The Museo de Artes y Costumbres is a fine Seville museum where you can get to know more about Spanish traditions and life in Spain. It displays anthropological and ethnographic collections, such as ancient craftsmanship, agricultural production and furniture.
Check the Museo de Artes y Costumbres website for more information on opening hours and entrance fares.
4 keys to the Museo de Artes y Costumbres in Seville
The museum displays a collection of traditional clothing and decorative arts representing the culture of Andalucía and the everyday life.
- This is a nice museum which does not take too much time to visit that highlights the style, heritage, and the craft of Seville.
- The collection of Andalusian Popular Ceramics that the museum has is one of the most complete existing in Europe, along with the one exhibited in the Museum für Kunst und Gewerbe of Hamburg.
- There is also a great collection of posters of the Feria de Abril (Seville’s Spring Fair) from the early 20th century.
- Take your time to admire the amazing architecture of the building itself. It’s like a travel back in time…
A little bit of history
The building occupied by the museum is known as the Pabellón Mudéjar and it was built between 1913 and 1915. The Mudéjar style is an architectural mixture of elements from the Muslim and Christian cultures very popular during the Middle Age (12th to 15th centuries) and present in many regions of Spain and buildings in Seville (e.g. the Alcázar of Seville and the Casa de Pilatos).
It was also a permanent pavilion for the 1929 Ibero-American Exhibition, known as the “Pabellón de Arte Antiguo e Industrias Artísticas” (Ancient Art Pavillion and Artistic Industries).
The Museo de Artes y Costumbres was inaugurated in 1973. Unfortunately, the building was in such bad conditions that it was closed for restoration in 1979. After 5 years of works, the premises were opened again in 1984.
The Maria Luisa Park is where both the Museo Arqueológico and the Museo de Artes y Costumbres are located. The park is Seville’s largest green extension and it’s the perfect surrounding for such beautiful constructions. The 2 museums can be found at the Plaza de America (America Square) and they were built along with the Plaza de España for the 1929 Exposition.
What to expect from the Museo de Artes y Costumbres
The Museo de Artes y Costumbres was designed to display the customs and the way of life of the elements displayed. As such, you don’t just see the objects displayed, but the museum aims to “bring them to life” so that they speak for themselves.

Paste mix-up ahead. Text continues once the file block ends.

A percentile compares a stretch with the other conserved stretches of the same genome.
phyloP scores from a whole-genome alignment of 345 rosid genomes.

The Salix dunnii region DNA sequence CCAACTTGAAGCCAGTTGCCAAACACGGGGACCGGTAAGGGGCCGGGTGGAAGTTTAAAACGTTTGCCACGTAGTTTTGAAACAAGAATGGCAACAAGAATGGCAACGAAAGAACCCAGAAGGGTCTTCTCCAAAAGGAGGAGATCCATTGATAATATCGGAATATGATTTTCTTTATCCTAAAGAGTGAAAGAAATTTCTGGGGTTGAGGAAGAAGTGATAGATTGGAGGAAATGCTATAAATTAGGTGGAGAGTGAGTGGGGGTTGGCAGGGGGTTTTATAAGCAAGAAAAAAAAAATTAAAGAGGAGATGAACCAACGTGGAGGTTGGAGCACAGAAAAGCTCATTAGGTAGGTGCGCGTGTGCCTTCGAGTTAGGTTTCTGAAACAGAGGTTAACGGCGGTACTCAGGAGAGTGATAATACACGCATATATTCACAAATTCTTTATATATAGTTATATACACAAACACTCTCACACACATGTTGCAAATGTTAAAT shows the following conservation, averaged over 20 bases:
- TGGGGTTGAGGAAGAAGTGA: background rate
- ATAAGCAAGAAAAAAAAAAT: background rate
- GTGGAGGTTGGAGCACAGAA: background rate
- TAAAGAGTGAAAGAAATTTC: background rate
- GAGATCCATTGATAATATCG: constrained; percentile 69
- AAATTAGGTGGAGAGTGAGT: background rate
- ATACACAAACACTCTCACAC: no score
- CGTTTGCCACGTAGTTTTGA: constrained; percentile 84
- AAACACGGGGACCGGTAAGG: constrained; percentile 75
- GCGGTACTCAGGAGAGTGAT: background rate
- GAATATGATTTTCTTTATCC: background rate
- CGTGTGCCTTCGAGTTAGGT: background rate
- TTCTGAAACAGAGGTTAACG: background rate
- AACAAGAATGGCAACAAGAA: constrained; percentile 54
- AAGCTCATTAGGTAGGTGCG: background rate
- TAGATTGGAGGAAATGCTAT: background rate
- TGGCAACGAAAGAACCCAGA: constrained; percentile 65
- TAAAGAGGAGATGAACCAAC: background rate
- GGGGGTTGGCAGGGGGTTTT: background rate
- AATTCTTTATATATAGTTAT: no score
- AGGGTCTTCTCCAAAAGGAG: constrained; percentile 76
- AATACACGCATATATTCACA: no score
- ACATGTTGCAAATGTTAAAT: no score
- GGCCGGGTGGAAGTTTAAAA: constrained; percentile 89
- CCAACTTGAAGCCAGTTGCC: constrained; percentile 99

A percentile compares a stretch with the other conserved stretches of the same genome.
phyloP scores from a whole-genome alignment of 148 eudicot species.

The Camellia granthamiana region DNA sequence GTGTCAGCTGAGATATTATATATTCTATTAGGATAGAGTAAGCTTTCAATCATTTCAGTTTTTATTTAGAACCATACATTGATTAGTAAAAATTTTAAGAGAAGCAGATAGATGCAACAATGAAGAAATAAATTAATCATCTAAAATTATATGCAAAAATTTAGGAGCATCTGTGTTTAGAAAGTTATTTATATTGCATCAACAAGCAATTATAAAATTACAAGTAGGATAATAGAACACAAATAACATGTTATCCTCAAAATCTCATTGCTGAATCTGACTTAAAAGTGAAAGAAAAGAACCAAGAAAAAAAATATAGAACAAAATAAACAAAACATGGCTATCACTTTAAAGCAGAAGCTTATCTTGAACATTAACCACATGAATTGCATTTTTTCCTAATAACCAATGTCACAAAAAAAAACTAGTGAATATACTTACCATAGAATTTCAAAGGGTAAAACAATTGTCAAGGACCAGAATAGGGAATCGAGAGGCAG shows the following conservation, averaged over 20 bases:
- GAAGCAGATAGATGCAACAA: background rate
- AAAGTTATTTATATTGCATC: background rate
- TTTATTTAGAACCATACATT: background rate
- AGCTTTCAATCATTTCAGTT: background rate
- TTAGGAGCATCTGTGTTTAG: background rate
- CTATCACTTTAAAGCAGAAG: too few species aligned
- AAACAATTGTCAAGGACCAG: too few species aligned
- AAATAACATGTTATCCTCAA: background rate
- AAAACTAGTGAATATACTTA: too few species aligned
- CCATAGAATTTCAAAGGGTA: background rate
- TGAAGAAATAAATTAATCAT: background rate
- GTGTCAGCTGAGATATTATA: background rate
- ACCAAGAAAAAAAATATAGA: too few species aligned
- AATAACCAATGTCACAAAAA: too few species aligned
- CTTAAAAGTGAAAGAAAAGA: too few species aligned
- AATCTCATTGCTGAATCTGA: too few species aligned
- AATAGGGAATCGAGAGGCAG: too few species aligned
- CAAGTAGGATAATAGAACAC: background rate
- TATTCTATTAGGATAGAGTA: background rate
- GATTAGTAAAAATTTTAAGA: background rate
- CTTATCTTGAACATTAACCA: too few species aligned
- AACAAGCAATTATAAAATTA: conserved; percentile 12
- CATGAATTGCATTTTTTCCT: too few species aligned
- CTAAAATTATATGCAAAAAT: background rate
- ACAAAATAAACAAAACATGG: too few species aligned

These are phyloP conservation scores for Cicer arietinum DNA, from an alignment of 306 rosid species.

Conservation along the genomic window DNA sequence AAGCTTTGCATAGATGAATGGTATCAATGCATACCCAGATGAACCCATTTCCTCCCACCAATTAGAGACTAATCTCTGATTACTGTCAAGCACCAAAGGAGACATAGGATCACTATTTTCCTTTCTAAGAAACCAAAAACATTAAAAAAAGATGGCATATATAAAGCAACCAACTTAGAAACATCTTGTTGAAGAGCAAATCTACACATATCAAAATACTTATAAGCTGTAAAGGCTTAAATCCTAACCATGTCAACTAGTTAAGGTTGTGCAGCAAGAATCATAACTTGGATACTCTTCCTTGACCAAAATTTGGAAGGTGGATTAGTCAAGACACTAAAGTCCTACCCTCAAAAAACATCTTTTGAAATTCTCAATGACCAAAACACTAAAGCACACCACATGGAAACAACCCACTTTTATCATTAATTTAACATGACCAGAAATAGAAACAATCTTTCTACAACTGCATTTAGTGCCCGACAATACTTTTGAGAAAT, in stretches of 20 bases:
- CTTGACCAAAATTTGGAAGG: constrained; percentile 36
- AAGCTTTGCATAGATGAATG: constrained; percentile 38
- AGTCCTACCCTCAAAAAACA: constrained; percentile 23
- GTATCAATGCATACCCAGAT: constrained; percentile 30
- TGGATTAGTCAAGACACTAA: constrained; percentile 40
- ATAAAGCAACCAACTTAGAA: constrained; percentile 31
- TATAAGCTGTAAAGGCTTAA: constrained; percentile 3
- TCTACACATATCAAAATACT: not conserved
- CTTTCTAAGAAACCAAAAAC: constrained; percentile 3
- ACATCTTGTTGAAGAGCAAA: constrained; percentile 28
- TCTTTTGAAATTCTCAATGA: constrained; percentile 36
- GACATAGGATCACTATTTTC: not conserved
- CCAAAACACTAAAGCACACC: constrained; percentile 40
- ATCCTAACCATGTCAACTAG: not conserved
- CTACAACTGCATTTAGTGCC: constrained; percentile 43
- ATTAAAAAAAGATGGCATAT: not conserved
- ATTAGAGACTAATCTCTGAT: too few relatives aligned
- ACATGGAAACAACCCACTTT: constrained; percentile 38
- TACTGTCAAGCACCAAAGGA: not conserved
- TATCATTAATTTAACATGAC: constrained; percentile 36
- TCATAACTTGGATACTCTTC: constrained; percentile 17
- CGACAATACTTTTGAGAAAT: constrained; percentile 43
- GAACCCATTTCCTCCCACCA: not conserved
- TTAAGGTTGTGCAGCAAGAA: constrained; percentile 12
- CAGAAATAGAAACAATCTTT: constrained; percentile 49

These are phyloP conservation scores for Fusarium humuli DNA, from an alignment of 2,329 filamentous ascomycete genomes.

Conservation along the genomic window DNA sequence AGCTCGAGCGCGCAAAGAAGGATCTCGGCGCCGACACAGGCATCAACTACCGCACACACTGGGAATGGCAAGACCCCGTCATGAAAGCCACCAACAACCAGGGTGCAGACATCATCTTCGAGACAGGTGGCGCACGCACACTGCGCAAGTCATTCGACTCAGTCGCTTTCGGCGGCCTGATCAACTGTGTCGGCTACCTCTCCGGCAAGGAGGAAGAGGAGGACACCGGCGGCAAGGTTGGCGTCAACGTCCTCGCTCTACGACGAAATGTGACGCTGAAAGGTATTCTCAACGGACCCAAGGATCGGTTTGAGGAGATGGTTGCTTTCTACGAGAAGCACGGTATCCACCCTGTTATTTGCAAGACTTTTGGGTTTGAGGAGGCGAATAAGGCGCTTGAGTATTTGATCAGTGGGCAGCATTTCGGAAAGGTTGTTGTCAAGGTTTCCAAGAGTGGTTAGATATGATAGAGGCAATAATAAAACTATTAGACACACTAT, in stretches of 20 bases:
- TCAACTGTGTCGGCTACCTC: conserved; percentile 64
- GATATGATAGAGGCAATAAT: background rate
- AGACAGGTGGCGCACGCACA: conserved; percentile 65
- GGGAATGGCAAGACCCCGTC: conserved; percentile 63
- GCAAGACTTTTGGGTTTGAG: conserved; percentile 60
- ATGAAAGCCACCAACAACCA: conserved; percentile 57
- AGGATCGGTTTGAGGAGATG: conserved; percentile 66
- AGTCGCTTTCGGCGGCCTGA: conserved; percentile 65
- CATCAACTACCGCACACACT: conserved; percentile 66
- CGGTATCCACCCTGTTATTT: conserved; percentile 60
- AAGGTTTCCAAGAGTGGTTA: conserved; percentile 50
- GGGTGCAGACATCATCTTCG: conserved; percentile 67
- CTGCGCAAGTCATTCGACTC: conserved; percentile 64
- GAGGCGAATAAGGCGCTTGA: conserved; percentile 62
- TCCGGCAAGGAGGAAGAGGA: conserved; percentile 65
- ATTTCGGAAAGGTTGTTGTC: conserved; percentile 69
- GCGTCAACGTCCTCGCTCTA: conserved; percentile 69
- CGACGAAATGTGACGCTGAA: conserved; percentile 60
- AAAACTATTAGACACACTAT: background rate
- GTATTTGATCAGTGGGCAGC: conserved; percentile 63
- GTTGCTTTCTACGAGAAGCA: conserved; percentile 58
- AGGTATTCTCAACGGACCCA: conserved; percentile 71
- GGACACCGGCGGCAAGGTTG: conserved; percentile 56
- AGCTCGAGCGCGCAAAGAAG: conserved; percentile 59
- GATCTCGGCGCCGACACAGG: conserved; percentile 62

It was created to show the particularities of the culture of the area, both in terms of objects and utensils and the practices in which they are used. That is why its rooms gather a compendium of knowledge, customs and ways of life typical of Seville, while highlighting the modification that these had over time.
The museum is presented as a space for the defense of cultural plurality and takes advantage of ethnographic and anthropological resources to promote a vision of respect for identity in diversity.
Among the museum’s most notable collections, you can see beautiful ceramics, traditional dresses, incredible jewellery and gold work, popular musical instruments, lace and embroidery and objects as special as posters for festivities, collections of games and postcards.
Masterpieces not to miss
Most of the collections of the Museo de Artes y Costumbres are the result of years gathering common objects used in the ordinary life. The main purpose of the museums is to show you how people lived in Spain centuries ago. Among the many things that you can see, here is a list of the most interesting ones.
- A pink dress, a very good example of the 1880s clothing.
- A white satin chasuble all decorated with embroidery application to highlight achieved by several layers of wool and linen taffeta, using polychrome silks and gold threads.
- A Spanish guitar dating from 1788 made of noble woods and inlaid with palo santo (Bursera graveolens) and mother-of-pearl.
- The laces room has a wide variety of genuine laces (e.g. bobbin laces), an incredibly difficult craft.
- The furniture of the Casa La Francesa, where the Díaz Velázquez family established both the business (first floor) and the home (second floor). The building was located in the Porvenir neighborhood, specifically on the corner of Calle Brasil and Calle Río de la Plata.